Word! Long-Term Control Medicines

Word! Long-Term Control Medicines

Long-Term Control Medicines

(also called Controller or Maintenance Medicines)

(En español: Medicamentos de control)

Many kids with asthma need to take medicine every day to control their asthma. Why should they take medicine even when they're feeling fine? There's a good reason. Long-term control medicines work by keeping the airways in the lungs open and clear, which makes it easier to breathe.

These medicines work slow, not fast. It may take days or weeks for them to do their job. That's why a person with asthma needs to take them regularly. That gives these medicines a chance to get working, so they can keep airways from getting swollen and narrow.





Note: All information is for educational purposes only. For specific medical advice, diagnoses, and treatment, consult your doctor.

© 1995-2015 KidsHealth® All rights reserved.
Images provided by iStock, Getty Images, Corbis, Veer, Science Photo Library, Science Source Images, Shutterstock, and Clipart.com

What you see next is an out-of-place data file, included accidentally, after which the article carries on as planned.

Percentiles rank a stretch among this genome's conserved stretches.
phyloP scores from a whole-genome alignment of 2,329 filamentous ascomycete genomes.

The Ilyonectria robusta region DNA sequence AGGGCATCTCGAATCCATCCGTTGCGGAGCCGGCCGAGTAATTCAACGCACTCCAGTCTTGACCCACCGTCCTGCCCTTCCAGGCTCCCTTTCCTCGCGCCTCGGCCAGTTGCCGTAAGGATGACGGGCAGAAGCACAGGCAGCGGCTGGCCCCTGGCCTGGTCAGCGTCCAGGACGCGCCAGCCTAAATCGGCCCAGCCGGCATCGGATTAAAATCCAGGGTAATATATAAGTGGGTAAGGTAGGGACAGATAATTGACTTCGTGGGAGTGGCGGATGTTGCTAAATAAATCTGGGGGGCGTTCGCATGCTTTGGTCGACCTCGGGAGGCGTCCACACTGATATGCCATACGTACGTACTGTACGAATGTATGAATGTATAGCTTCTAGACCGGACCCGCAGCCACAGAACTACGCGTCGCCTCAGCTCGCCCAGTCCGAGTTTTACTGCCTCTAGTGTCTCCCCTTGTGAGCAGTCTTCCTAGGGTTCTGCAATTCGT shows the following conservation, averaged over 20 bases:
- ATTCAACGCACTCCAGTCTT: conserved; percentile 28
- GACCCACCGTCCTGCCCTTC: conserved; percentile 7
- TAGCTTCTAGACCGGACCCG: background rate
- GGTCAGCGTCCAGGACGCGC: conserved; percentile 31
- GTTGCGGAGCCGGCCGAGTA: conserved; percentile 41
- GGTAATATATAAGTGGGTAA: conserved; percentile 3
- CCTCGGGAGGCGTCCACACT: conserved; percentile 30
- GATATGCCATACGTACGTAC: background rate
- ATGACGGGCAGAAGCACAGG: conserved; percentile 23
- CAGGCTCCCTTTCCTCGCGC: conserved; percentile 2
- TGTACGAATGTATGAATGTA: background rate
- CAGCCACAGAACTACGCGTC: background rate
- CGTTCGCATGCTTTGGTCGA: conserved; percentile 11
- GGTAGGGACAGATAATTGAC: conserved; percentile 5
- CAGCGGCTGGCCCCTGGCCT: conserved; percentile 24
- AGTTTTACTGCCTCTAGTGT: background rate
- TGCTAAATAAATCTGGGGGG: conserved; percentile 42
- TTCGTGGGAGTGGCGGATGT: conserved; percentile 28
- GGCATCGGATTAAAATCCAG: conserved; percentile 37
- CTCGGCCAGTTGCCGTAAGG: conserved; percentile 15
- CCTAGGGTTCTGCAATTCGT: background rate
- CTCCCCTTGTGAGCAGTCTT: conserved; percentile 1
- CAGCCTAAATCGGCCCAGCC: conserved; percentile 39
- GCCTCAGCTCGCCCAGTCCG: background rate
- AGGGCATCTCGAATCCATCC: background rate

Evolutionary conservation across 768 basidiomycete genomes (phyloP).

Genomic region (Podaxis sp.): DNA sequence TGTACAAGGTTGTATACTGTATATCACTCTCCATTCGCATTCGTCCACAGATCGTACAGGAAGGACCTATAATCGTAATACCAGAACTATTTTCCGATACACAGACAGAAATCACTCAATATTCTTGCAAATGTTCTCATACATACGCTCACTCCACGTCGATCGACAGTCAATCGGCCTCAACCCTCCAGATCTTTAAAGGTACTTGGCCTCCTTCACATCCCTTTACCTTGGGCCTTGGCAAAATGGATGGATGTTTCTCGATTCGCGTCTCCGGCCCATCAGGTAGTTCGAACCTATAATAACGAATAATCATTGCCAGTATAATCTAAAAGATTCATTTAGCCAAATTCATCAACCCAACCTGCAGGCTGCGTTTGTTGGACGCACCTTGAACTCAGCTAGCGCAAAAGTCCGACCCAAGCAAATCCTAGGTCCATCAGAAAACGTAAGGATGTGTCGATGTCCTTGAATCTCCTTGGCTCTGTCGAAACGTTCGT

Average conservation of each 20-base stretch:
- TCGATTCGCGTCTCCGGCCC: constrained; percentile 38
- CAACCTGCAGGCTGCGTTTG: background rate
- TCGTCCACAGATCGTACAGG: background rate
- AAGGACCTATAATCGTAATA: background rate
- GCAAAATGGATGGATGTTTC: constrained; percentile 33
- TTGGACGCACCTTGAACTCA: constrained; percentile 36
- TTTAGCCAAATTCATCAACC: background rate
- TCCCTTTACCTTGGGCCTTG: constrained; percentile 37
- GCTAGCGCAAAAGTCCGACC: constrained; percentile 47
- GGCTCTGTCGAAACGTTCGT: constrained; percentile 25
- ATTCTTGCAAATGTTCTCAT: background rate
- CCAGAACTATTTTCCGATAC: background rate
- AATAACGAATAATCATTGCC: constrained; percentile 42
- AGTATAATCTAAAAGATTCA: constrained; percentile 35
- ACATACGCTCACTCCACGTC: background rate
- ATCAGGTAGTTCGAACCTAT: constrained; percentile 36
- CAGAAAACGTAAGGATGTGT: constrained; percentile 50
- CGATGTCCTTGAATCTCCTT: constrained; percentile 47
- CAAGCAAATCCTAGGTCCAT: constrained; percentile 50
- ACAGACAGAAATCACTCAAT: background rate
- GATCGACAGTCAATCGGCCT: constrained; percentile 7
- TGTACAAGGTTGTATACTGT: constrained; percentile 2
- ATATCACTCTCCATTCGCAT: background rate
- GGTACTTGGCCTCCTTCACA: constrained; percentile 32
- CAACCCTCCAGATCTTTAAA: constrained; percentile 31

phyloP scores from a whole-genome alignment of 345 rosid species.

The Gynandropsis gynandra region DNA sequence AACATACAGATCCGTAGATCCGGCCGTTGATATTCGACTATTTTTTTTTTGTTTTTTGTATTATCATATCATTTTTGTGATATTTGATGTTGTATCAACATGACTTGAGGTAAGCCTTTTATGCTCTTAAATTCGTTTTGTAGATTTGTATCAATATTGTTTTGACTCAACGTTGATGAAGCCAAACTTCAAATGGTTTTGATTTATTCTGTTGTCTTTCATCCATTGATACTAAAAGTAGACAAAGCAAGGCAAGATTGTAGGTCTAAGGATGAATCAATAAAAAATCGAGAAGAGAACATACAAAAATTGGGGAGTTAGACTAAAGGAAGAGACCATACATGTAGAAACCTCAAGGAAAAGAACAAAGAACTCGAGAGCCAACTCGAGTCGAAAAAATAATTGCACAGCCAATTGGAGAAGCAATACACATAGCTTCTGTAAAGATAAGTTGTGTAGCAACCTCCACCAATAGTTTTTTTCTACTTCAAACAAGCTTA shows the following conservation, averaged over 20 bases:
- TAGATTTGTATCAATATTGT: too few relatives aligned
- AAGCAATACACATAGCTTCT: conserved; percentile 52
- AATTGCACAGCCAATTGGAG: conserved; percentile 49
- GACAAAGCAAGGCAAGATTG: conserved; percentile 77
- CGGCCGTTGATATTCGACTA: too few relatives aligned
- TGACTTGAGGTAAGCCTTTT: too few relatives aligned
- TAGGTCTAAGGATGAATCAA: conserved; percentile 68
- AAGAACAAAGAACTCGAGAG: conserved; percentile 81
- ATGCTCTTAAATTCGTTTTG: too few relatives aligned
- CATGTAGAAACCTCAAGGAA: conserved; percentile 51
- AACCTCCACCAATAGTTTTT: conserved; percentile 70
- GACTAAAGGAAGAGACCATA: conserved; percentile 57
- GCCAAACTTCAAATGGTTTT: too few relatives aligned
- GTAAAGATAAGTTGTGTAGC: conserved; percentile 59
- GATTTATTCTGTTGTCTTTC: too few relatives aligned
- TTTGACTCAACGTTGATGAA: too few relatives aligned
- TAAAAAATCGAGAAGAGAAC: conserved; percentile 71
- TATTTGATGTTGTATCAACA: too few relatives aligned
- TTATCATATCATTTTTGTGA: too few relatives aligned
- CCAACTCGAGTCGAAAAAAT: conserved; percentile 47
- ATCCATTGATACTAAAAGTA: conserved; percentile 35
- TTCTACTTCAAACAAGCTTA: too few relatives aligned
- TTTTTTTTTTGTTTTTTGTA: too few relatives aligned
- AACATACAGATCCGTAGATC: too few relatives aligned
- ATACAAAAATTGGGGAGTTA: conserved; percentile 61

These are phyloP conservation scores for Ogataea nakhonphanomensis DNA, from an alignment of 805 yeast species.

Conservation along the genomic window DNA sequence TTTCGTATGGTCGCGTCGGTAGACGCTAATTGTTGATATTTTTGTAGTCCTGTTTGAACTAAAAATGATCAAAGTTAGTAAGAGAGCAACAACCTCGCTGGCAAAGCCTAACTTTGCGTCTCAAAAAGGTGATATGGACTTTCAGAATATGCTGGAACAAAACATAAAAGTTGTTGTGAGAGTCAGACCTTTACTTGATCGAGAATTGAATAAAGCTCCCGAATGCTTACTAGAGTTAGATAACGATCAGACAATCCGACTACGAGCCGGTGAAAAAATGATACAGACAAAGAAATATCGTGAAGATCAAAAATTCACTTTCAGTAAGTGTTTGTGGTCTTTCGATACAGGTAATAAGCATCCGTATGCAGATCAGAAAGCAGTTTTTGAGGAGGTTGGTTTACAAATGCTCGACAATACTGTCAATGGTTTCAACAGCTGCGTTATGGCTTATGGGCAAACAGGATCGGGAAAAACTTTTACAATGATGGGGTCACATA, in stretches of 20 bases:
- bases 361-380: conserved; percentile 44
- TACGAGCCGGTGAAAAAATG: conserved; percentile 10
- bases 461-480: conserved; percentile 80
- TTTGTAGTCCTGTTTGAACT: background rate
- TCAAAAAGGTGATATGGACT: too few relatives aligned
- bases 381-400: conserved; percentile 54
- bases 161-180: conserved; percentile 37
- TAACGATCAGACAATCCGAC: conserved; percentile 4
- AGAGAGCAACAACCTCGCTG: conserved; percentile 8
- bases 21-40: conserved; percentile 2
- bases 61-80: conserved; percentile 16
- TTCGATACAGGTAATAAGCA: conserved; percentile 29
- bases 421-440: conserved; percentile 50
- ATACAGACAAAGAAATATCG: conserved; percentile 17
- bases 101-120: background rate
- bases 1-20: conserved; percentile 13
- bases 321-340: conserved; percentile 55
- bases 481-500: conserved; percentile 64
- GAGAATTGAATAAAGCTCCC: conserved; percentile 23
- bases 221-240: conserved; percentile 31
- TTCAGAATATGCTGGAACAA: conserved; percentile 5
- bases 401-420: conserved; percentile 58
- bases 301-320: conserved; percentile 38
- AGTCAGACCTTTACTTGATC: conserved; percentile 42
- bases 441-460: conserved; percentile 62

Bookmark and Share

Related Resources
Web SiteAAAAI Just for Kids This Just for Kids page from the American Academy of Allergy Asthma and Immunology offers lots of fun activities to help you learn about managing your allergies and asthma.
Related Articles
How Do Asthma Medicines Work? Kids who have asthma need to take medicine. But what kind of medicine do they take and what does it do? Let's find out.
What's an Asthma Action Plan? If you have asthma, you'll want to have an asthma action plan. Find out more in this article for kids.
Asthma Center Asthma means breathing problems. Find out what's going on in the lungs and how to stay healthy, if you have it.
Dealing With Asthma Triggers Don't pull that asthma trigger! If you have asthma, certain things may cause you to cough and have trouble breathing. Find out more about asthma triggers in this article for kids.
Asthma Asthma can cause a person's airways to get swollen and irritated, making it hard to breathe. Find out more in this article for kids.
iGrow iGrow
Sign up for our parent enewsletter